Medical Marijuana News
The report, which was produced by the Joint Legislative Budget Committee in September wasn’t made public, but the New Times was able to obtain a copy of it.
The report only takes into consideration the increase of potential taxes, but doesn’t account for the large amount of money that would be saved annually in Arizona by halting arrests, criminal prosecution and jailing of marijuana users. According to the New Times, “police alone arrest about five people a day for possession of marijuana, with no other crimes alleged.”
The report was conducted in response to a bill proposed earlier this year that would have made marijuana legal for adults over 21 years old. It would have also made it legal to sell recreation marijuana in retail stores with a $50-per-ounce tax.
The bill died in April, but a similar measure may come back around in January. Regardless, Arizona voters are likely to see a legalization initiative on the ballot in 2016 coordinated by the Marijuana Policy Project.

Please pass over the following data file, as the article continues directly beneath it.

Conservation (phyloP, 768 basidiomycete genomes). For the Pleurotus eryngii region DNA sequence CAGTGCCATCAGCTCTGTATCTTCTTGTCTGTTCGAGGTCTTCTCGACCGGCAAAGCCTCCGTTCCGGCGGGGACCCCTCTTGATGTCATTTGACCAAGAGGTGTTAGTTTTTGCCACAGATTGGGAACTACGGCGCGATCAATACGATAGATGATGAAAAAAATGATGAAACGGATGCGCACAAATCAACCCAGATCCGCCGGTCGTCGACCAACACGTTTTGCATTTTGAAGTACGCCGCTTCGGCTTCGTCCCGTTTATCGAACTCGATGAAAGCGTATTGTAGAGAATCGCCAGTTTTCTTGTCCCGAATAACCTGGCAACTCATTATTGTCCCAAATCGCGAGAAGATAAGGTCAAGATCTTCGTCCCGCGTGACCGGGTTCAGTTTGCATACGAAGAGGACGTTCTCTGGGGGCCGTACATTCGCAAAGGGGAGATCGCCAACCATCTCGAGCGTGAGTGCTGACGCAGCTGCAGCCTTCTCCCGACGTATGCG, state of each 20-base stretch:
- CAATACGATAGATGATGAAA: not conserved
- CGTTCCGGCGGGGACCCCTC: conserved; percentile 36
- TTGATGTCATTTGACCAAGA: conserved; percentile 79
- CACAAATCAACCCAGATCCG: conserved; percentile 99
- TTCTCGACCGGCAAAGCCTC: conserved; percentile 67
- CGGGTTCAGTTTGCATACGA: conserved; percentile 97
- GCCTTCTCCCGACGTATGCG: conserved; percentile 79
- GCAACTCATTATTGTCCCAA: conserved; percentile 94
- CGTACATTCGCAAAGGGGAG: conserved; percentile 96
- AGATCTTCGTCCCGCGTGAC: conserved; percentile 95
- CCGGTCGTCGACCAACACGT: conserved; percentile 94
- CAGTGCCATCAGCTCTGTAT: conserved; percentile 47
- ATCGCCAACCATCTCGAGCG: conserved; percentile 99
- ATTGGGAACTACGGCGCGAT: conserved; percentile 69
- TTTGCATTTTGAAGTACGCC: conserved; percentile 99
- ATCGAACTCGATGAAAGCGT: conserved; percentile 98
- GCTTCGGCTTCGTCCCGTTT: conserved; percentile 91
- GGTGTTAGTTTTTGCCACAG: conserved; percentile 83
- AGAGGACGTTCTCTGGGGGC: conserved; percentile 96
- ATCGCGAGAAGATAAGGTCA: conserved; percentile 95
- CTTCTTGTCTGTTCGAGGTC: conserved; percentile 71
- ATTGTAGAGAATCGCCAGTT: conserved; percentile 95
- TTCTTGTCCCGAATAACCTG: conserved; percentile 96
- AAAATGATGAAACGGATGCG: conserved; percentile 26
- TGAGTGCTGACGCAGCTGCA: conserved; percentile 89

The Congressional Research Service (CRS) released a comprehensive report last week examining a wholesale excise tax on the production and sale of-related products by the federal government.
The report was one of the most comprehensive policy and fiscal reviews to date of how marijuana can and should be regulated and taxed. The CRS considered enforcement, restrictions, labeling, measurement, discouraging youth use, choosing the base to tax (i.e., weight, potency and price), special tax rates, home production and.
In the CRS’ analysis, they predict that cannabis prices are likely to fall to as low $5-$18 ounce, from the $200 – $350 prices per ounce intoday. Their economic modeling was based on a $40 billion annual cannabis market in the United States and they estimated the federal government could generate as much as $7 billion in federal excise taxes.
NORML Executive Director Allen St. Pierre commenting on the new CRS paper:
“This CRS report on the prospects of the federal government taxing and regulating cannabis is another clear indication of the political saliency and fiscal appeal of ending cannabis prohibition at the state, and increasingly at the federal level (replacing the nearly eighty-year old failed federal policy with tax-n-regulate policies that are similar to alcohol and tobacco products).
With fours states and the District of Columbia since 2012 opting for legalizing cannabis, dozens of members of Congress from both major political parties—from states with legalization and those that pine for it—are getting serious about making sure the federal government does not lose out on hundreds of millions annually in tax revenue from the ever-growing cannabis industry in the United States.”